Despite being stopped and searched uch more frequently, most studies of traffic stops find that discovery of contraband such as weapons and drugs is no more likely to be found among white drivers than among African American drivers (Alpert, G. 007). This proves that individuals are searched and questioned based upon race rather than factual evidence. Next, one study has also found that racial profiling was significantly higher in instances where minorities were driving in white, affluent neighborhoods (Meehan, et al 2002). Furthermore, more recent studies examining the influence of Hispanic ethnicity on arrests find biased policing ractices among this group as well (Reitzel, J. D. , Rice, S. K. , and Piquero, A. 2004). The system has a preconceived notion that minorities are more likely to committing crimes.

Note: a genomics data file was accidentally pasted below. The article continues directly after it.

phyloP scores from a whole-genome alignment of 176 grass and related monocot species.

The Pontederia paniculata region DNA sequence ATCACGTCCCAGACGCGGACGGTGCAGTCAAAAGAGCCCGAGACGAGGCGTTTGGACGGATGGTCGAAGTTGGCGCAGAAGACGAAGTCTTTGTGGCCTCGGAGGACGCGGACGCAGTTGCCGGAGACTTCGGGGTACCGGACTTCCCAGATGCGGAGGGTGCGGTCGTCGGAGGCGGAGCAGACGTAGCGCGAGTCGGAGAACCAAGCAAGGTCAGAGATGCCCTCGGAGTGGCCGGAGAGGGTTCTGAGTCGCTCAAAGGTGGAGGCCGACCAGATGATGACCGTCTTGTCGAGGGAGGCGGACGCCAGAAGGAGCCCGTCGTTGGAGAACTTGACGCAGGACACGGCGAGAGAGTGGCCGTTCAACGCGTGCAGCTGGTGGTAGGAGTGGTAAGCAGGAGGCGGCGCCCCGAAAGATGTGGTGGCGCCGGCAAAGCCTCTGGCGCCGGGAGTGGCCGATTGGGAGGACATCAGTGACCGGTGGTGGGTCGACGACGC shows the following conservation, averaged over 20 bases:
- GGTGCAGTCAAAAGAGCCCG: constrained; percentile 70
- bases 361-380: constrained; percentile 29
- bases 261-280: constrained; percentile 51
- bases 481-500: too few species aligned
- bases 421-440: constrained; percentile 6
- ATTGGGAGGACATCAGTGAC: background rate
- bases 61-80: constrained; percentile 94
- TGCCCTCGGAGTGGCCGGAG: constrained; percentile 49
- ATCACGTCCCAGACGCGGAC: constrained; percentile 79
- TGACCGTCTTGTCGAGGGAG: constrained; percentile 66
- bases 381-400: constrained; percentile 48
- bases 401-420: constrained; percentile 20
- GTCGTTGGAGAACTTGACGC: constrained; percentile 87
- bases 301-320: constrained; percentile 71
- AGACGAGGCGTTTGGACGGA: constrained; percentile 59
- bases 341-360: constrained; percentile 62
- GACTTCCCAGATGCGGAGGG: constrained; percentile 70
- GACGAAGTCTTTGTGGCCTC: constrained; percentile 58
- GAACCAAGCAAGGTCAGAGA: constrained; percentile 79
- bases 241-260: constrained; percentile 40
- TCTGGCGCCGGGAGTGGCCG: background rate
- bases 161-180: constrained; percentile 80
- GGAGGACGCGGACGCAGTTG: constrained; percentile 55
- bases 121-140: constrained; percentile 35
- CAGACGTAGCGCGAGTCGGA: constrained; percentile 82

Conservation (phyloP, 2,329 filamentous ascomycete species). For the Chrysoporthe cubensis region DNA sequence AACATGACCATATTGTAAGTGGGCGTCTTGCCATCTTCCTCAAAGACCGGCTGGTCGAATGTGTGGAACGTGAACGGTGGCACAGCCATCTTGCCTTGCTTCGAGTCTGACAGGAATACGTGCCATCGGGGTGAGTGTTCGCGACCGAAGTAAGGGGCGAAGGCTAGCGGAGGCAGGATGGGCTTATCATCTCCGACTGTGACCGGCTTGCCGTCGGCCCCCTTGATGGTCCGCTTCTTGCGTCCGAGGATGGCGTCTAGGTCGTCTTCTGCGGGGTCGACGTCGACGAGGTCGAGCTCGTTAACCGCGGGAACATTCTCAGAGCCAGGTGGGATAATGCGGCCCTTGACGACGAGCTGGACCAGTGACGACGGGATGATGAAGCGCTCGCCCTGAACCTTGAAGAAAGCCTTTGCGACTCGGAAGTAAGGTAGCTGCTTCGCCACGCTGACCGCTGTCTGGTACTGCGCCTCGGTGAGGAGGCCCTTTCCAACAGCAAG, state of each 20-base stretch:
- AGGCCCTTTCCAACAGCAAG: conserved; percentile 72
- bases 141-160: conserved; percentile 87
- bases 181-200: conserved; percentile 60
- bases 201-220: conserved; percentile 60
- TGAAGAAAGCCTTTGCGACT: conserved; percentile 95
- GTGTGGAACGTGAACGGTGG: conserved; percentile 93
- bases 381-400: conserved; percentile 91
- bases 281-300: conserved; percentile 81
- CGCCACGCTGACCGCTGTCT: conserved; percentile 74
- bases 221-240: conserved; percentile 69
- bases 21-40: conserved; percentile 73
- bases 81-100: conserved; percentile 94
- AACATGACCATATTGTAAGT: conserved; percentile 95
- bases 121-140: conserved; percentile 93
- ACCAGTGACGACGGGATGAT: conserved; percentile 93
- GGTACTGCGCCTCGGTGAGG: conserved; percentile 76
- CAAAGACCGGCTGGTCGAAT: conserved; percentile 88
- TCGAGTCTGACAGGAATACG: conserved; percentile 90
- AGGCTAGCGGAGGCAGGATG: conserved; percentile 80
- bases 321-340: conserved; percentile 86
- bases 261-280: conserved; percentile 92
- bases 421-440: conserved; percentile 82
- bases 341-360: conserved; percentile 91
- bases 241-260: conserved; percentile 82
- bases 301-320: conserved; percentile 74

The racially discriminated often face biases in law and in a shocking discovery by Baldus & Woodworth in 2004, White victims are considerably more likely to receive a death sentence compared to Black victims. The court system was designed to have equal and just trials for all members of society, but not for all races. Not only do minorities face biases in sentencing but, A Office of Justice Systems Analysis in 1995 concluded that minorities harged with felonies were more likely to be detained than their white counterpart.